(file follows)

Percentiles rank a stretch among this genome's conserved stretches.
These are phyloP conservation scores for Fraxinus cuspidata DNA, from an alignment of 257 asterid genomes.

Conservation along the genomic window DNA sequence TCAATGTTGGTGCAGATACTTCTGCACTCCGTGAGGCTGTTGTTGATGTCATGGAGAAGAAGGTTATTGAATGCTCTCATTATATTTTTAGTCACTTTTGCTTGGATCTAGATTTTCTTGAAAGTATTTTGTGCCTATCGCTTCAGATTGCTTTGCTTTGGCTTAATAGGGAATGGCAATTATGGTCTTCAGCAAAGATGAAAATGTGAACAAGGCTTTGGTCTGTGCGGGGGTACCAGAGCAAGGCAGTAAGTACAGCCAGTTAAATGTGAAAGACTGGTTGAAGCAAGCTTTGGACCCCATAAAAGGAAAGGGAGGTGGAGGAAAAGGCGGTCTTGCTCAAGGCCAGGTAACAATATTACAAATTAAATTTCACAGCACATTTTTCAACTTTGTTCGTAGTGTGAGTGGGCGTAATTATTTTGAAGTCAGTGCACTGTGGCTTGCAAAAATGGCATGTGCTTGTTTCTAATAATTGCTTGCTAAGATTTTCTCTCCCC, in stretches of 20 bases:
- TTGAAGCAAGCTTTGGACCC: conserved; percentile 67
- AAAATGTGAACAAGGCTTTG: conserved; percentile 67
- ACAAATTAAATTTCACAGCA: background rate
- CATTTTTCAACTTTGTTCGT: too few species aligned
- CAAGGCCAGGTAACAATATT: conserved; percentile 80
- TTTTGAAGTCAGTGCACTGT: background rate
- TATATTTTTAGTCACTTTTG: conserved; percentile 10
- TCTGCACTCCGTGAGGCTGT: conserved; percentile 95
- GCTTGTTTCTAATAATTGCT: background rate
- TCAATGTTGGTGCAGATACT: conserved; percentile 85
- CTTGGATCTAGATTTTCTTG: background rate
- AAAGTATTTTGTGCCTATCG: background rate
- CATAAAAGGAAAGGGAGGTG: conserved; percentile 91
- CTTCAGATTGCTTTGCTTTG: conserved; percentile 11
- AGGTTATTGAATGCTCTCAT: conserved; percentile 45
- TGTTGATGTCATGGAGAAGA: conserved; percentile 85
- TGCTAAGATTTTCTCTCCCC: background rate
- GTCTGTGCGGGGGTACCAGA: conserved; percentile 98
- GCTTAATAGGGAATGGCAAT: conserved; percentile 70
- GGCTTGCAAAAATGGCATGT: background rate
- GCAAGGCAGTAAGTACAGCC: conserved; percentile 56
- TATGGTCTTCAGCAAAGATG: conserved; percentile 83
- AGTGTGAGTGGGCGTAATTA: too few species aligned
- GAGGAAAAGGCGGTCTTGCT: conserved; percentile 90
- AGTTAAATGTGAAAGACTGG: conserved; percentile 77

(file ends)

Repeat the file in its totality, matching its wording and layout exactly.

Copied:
Percentiles rank a stretch among this genome's conserved stretches.
These are phyloP conservation scores for Fraxinus cuspidata DNA, from an alignment of 257 asterid genomes.

Conservation along the genomic window DNA sequence TCAATGTTGGTGCAGATACTTCTGCACTCCGTGAGGCTGTTGTTGATGTCATGGAGAAGAAGGTTATTGAATGCTCTCATTATATTTTTAGTCACTTTTGCTTGGATCTAGATTTTCTTGAAAGTATTTTGTGCCTATCGCTTCAGATTGCTTTGCTTTGGCTTAATAGGGAATGGCAATTATGGTCTTCAGCAAAGATGAAAATGTGAACAAGGCTTTGGTCTGTGCGGGGGTACCAGAGCAAGGCAGTAAGTACAGCCAGTTAAATGTGAAAGACTGGTTGAAGCAAGCTTTGGACCCCATAAAAGGAAAGGGAGGTGGAGGAAAAGGCGGTCTTGCTCAAGGCCAGGTAACAATATTACAAATTAAATTTCACAGCACATTTTTCAACTTTGTTCGTAGTGTGAGTGGGCGTAATTATTTTGAAGTCAGTGCACTGTGGCTTGCAAAAATGGCATGTGCTTGTTTCTAATAATTGCTTGCTAAGATTTTCTCTCCCC, in stretches of 20 bases:
- TTGAAGCAAGCTTTGGACCC: conserved; percentile 67
- AAAATGTGAACAAGGCTTTG: conserved; percentile 67
- ACAAATTAAATTTCACAGCA: background rate
- CATTTTTCAACTTTGTTCGT: too few species aligned
- CAAGGCCAGGTAACAATATT: conserved; percentile 80
- TTTTGAAGTCAGTGCACTGT: background rate
- TATATTTTTAGTCACTTTTG: conserved; percentile 10
- TCTGCACTCCGTGAGGCTGT: conserved; percentile 95
- GCTTGTTTCTAATAATTGCT: background rate
- TCAATGTTGGTGCAGATACT: conserved; percentile 85
- CTTGGATCTAGATTTTCTTG: background rate
- AAAGTATTTTGTGCCTATCG: background rate
- CATAAAAGGAAAGGGAGGTG: conserved; percentile 91
- CTTCAGATTGCTTTGCTTTG: conserved; percentile 11
- AGGTTATTGAATGCTCTCAT: conserved; percentile 45
- TGTTGATGTCATGGAGAAGA: conserved; percentile 85
- TGCTAAGATTTTCTCTCCCC: background rate
- GTCTGTGCGGGGGTACCAGA: conserved; percentile 98
- GCTTAATAGGGAATGGCAAT: conserved; percentile 70
- GGCTTGCAAAAATGGCATGT: background rate
- GCAAGGCAGTAAGTACAGCC: conserved; percentile 56
- TATGGTCTTCAGCAAAGATG: conserved; percentile 83
- AGTGTGAGTGGGCGTAATTA: too few species aligned
- GAGGAAAAGGCGGTCTTGCT: conserved; percentile 90
- AGTTAAATGTGAAAGACTGG: conserved; percentile 77